Distribution Road Hits Superhighway
Wholesaling Gets a Whole Lot More Sophisticated
June 30, 2008
WELLESLEY, Mass. - Gone are the supposed days when wholesalers stood around conference booths all day, cavalierly handing out golf balls, or taking brokers out for cigars and whiskey. To get through the new "Fund Selection Unit" gatekeepers at brokerage firms, today's wholesalers need not just have excellent people skills and be nimble, but be highly knowledgeable about the mutual funds they are selling, retirement planning issues and the economy, as well as be technologically savvy.
"Wholesalers act as the quarterback in the field," said Matthew Witkos, president of Eaton Vance Distributors, at the National Investment Company Service Association's General Membership Meeting here, held last Monday at the Wellesley Country Club. "They have such a huge responsibility. Imagine trying to remember what product you have on what platforms at what time."
Wholesalers also present the image of the company to the public, and like a quarterback, they are only successful if they are supported by a strong distribution team.
"Wholesalers need a broader depth of knowledge and an understanding of the competition," said a wholesaler for a major insurance company in Los Angeles, who asked not to be identified. "A firm can create a great database of information, but they also need an expert to go with those databases."
In the old days, wholesalers were basically door-to-door salesmen, covering their own territory and knowing from experience which clients to wine and dine. With the technological boom and availability of information on the Internet to everyone, however, it's far more useful now for wholesalers to be able to direct clients to that information, explain how it's useful, put it into context and sell a package of mutual funds as integral components for investors' portfolios, rather than as a single product.
"Mutual fund distribution today is about serving the needs of professional buyers: fund wrap program sponsors, defined contribution platforms and variable annuity and sub-advisory platforms," noted Darlene DeRemer, a partner with Grail Partners. She also noted that whereas 22% of mutual funds were sold directly to investors in 1999, by 2012 that is projected to decline to only 9%. Accordingly, nine years ago, 50% of funds were sold through intermediaries, and in four years' time, that is expected to rise to 61% (see chart).
Accessing the Database
Also, today's wholesalers are increasingly required to input data into a customer relationship management (CRM) system. By sharing sales information on a central database, managers and other wholesalers can see which clients are buyers and which ones are just lookers, as well as which areas could use a little more attention.
"Wholesalers are expected to explain information, not necessarily provide information," said Jim Jessee, president of MFS Fund Distributors. "Most of the basic information about a fund can be found online. Wholesalers should be talking to advisers about how their products complement what the client is doing."
The rapid spread of information dramatically changed the role of wholesalers, Jessee said. There is value to having a wholesaler who is a charismatic, relationship person, but that can't be their entire game, he said.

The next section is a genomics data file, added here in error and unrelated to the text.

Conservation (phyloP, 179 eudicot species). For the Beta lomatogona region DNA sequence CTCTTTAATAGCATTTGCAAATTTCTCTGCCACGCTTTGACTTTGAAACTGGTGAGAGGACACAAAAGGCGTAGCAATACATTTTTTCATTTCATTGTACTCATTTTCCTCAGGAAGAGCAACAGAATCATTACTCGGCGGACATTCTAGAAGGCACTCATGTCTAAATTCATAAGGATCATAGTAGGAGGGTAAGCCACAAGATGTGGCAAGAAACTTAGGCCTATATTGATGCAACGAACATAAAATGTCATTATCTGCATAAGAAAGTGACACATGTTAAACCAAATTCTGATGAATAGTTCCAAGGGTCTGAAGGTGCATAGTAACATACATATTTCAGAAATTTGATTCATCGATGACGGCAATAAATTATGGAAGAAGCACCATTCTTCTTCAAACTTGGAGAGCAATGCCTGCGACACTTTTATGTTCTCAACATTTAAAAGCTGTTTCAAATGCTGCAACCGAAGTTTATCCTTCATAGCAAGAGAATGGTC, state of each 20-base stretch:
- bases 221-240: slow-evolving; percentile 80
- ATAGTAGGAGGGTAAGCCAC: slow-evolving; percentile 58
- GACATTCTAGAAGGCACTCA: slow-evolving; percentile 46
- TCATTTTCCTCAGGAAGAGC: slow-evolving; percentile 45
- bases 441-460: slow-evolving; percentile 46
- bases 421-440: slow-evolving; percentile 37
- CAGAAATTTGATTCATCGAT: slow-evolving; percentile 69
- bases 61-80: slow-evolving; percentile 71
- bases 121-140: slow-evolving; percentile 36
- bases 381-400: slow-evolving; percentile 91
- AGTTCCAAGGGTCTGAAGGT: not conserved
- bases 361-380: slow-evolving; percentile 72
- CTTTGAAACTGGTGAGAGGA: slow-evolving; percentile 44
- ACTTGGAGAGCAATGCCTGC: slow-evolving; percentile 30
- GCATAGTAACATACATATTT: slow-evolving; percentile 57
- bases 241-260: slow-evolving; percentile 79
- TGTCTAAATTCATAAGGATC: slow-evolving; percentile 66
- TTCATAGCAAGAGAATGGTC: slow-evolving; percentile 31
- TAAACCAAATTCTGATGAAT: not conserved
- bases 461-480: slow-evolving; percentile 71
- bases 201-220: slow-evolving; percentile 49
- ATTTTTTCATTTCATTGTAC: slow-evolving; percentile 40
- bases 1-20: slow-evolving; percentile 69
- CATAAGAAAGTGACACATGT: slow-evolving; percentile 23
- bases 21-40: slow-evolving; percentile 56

"The fact that you have a nice personality is the ante to get into the game, but you need more than that," Jessee said. "A lot of our better wholesalers are more analytical."
With investors calling for lower fees on mutual funds, fund companies are always looking for ways to streamline their operations.
CRM platforms can help a company's sales force share information about clients and hopefully make the team stronger as a whole.
"For a lot of us, we were there when they gave us all cellphones," Jessee said. "They were very primitive and rudimentary, but clearly there were advantages.
"Likewise, our CRM software is a tad clunky and requires patience," he said, "but we don't want to have 80 people running around doing their own thing and have all the information in the back of their minds when they leave or retire."
This change has been hard for the "old guard" of wholesalers to adjust to, the L.A. wholesaler said.
The L.A. wholesaler said his company's web-based CRM is an essential key to any sales force. "Our portal came out in 2001, and they are always making improvements to it," he said. "It's so useful; it does everything for us. You can filter by client name, wholesaler, region and state. The MapPoint software by Microsoft lets you see where the sales are going. For example, you can type in a zip code and see how many sales in variable annuities that region had last year."
He said the program is successful in part because the wholesalers enter so much data into the system, including logs of conversations.
"Our guys in the field have laptops, but in five years, they'll be using tablets, BlackBerrys and PDAs," he said.
Conversely, a drawback of the technology boom is the ever-increasing complexity of financial products. Wholesalers need to be able to understand and explain complex products to advisers.
"One of our challenges is to train our wholesalers how to talk about guaranteed income," said Jack Sharry, senior vice president of alternative retirement solutions for The Phoenix Companies [see related story in MME 5/19/08]. "Their job is to train our clients to come back to our website."
Jessee said it can take his firm at least a year to launch a new product because of the extra time spent vetting out the process and making sure the investment team and the distribution team both agree on the plans.
"Sometimes when you're breaking new ground, you have to spend a little time getting there," Sharry said.
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